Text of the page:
Three volumes in and A Blackwatch Christmasyet again nabs a spot on the nice list, showcasing a smattering of Oklahoma artists with charming new holiday standards. This year shakes up the status quo with two themed halves — serving up dusty, countrified Christmas ditties on the Holly-Tonk side and soulful hip-hop carols with Jingle Beats, both with joyful returns.
It has been a relatively rocky road for Weatherford alt-country outfit Green Corn Revival, which has seen its share of highs (acting as backing band for rockabilly icon Wanda Jackson) and lows before an (amicable) split in the road led half of the original lineup to forming Honeylark.
Oklahoma is quickly becoming the indie Christmas music capital of the world, it seems, with yearly compilation albums featuring everyone from Stardeath and White Dwarfs to Graham Colton. So it makes sense that Colourmusic — freak-poppers hailing from Stillwater — would craft a full album of original, offbeat holiday tunes themselves.
The Oklahoma City metro has a thriving garage rock scene. With seasoned acts like Broncho and Copperheads carrying the modern-day torch, the way has been paved for a flock of gritty, young, guitar-centric acts. But nascent Norman trio Poolboy has a knack for riotous hooks that few of its contemporaries can boast.
Chris Cagle with Chuck Wicks 7 p.m. Saturday Plunkett Park 100 N. University, Edmond $15
Life as a touring musician has left country’s Chris Cagle with plenty of lumps. Somehow, he’s taken them all and poked fun at the experience, titling his last album, “My Life’s Been a Country Song.”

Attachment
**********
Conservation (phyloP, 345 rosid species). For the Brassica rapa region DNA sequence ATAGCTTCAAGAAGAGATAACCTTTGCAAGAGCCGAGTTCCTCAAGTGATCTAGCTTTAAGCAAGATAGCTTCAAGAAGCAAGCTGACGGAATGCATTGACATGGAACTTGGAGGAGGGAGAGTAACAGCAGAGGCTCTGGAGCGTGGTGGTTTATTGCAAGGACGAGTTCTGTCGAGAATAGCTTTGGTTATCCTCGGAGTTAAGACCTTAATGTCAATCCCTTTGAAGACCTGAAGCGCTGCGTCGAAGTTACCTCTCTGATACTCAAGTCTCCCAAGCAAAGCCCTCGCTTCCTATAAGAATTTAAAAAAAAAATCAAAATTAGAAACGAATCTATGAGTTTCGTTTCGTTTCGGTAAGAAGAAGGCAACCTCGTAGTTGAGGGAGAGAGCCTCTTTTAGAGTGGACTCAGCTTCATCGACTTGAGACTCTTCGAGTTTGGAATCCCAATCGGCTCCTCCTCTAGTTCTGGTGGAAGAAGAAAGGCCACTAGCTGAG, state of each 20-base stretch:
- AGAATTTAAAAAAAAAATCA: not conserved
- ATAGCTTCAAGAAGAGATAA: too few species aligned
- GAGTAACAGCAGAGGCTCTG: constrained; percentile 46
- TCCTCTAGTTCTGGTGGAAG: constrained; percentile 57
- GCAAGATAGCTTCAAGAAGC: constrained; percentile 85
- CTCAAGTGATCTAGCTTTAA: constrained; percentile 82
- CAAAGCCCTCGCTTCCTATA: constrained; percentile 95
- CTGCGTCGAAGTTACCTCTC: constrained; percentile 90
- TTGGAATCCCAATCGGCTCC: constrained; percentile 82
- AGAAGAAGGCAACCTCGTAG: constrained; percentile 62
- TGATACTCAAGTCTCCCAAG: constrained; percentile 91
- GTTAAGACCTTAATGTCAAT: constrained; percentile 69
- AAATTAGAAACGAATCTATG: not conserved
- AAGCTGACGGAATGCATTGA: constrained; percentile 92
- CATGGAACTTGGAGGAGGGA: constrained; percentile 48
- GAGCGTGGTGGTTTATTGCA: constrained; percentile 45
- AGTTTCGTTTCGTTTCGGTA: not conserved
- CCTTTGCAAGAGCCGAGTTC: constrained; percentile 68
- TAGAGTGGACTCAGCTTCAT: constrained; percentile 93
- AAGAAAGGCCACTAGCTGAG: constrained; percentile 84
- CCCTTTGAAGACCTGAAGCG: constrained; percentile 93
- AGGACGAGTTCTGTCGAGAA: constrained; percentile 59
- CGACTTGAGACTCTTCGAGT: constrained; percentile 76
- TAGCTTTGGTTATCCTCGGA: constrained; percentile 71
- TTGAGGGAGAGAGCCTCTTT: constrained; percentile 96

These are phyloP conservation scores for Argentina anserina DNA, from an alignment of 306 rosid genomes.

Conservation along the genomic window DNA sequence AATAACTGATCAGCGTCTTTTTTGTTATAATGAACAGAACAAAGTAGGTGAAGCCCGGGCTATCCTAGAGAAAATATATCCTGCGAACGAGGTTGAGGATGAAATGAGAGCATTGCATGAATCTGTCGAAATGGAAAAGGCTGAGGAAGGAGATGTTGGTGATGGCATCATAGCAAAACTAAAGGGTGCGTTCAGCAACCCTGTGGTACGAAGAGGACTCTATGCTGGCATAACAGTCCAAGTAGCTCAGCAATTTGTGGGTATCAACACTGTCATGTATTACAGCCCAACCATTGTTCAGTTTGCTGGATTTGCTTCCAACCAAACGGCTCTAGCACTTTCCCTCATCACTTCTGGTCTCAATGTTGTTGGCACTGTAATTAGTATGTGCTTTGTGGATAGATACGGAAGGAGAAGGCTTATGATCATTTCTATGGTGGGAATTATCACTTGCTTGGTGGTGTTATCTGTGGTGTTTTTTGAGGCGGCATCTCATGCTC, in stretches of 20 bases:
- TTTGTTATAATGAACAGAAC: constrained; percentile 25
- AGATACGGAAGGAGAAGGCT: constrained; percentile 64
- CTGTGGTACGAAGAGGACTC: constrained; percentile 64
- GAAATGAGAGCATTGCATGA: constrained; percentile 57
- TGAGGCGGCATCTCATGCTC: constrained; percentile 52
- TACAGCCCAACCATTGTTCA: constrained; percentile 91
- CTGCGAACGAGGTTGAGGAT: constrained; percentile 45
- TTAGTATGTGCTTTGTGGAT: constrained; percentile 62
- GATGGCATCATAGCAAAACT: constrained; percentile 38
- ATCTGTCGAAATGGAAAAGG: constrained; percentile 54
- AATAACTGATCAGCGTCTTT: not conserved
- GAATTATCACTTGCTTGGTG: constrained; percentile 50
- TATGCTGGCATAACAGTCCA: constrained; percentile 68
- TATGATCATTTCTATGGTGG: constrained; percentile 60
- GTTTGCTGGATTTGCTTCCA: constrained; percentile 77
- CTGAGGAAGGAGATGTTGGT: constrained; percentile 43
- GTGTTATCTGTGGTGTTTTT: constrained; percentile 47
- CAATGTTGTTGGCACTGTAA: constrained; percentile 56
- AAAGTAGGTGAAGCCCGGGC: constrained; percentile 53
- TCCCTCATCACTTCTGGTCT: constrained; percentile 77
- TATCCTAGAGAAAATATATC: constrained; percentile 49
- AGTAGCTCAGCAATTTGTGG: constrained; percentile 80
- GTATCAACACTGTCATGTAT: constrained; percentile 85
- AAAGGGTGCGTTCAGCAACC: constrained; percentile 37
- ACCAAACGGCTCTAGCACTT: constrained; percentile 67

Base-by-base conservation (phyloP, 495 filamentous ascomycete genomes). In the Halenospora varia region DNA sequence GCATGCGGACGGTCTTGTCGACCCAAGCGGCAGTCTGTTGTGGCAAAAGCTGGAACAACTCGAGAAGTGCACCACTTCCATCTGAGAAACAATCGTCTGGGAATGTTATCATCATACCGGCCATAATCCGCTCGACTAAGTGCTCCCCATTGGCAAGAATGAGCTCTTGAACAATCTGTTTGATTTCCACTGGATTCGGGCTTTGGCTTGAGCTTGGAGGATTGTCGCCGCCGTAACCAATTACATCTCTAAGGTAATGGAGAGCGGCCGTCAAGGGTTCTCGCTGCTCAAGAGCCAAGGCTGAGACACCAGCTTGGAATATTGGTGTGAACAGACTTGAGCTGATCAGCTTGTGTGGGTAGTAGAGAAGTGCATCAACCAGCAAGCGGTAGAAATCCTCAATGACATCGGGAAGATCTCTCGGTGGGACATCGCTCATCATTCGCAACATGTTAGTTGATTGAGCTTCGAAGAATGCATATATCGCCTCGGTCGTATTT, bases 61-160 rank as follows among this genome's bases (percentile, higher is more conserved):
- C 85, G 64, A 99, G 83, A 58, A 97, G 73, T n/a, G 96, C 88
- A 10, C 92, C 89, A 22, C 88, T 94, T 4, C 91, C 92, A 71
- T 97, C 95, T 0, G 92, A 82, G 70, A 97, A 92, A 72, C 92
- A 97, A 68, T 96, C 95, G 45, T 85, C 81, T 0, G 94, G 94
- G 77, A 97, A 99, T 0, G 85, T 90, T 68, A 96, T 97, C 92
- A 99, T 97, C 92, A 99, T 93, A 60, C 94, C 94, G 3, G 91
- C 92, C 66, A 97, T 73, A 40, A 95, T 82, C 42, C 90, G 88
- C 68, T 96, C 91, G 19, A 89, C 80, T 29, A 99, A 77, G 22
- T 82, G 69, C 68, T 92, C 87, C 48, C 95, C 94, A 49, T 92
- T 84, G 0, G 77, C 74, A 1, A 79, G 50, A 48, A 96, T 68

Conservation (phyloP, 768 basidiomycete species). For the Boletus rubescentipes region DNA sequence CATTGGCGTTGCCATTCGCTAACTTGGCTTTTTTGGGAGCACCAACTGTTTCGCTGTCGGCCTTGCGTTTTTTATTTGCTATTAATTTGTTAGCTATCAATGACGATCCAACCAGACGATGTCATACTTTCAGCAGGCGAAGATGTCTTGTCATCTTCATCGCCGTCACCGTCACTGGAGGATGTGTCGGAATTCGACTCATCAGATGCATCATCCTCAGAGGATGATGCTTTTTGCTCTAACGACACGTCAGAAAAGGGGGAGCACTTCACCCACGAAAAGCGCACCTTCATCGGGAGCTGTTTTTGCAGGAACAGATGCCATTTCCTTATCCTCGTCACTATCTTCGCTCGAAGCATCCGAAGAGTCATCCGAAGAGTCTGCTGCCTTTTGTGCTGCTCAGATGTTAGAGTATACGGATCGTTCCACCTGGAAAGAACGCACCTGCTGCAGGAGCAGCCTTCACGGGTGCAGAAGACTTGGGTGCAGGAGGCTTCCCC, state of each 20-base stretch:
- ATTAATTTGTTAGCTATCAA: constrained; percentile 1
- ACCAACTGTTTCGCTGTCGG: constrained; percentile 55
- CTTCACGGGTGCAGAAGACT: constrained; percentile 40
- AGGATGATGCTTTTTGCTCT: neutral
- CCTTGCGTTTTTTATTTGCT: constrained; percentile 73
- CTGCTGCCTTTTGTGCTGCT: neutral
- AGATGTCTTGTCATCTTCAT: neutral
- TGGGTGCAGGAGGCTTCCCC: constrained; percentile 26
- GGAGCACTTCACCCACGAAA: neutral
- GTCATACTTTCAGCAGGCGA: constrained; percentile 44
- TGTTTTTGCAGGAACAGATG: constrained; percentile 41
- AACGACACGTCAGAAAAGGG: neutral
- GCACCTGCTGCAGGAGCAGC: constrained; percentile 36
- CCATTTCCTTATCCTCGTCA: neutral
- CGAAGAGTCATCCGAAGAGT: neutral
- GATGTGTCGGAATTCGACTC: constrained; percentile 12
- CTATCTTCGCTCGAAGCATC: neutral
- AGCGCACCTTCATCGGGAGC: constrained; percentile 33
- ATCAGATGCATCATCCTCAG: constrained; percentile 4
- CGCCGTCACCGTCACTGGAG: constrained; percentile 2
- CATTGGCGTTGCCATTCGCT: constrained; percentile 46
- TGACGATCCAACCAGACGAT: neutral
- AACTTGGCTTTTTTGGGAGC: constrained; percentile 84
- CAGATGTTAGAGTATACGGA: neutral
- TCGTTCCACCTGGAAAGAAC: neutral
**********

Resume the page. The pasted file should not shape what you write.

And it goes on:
The narrative has seen Cagle stumble over all the trappings of country stardom — divorce, label drama, legal battles — since signing a deal with Virgin Records in 2000, and all that turmoil did its best in derailing his still-bright career.
“Three or fours years ago, I got the point where I was like, ‘You know what? I’m done. I quit. I don’t like who I am, who I am involved with, and I don’t want to become the guy I’m becoming,’” he said. “It was a rough time in my life. I turned around and I feel like now, I’m back up in that saddle.”
Inking a venture deal with Bigger Picture Music Group (home of former Normanite Christian Kane), has Cagle re-energized. Finding stability with wife and kids on a ranch in southern Oklahoma and having his new single, “Got My Country On,” hitting high on the charts is even more electrifying.
“That’s huge! That’s big shit, and these guys are making it happen for me,” Cagle said. “It makes me want to go out and bust my butt. I want to do the right things. I want to go to the gym, love my kids, love my wife, stay true to who I am and build something I never grew up having. I wanna see how big we can get. It’s not so much an ego thing as it is a game. I want to win the whole deal.”
His next stride toward that is the aptly titled “Back in the Saddle,” which sees him coming out of the closet, so to speak.
“I’m making the record I’ve always been scared to make. To be honest, I’m a closet rocker,” he said. “.38 Special, The Doobie Brothers, Lynyrd Skynyrd — that’s what I’ve always loved. For me to take that music and cross it over with a country feel, I don’t know. I hope it works.”
It makes me want to go out and bust my butt. —Chris Cagle
The gamble is paying off; that lead single’s success and buzz on country stations nationwide point to “Saddle” being his highest-charting album yet. Even if those expectations aren’t met, Cagle is more than happy already.
“Just the fact that I did a record is what makes me proud,” he said. “I think that everyone is going to hear me happy. I think my fans want me to be happy, and the fact that they are going to hear me singing from a happy place, not a hurt place, is the thing I’m most proud of.”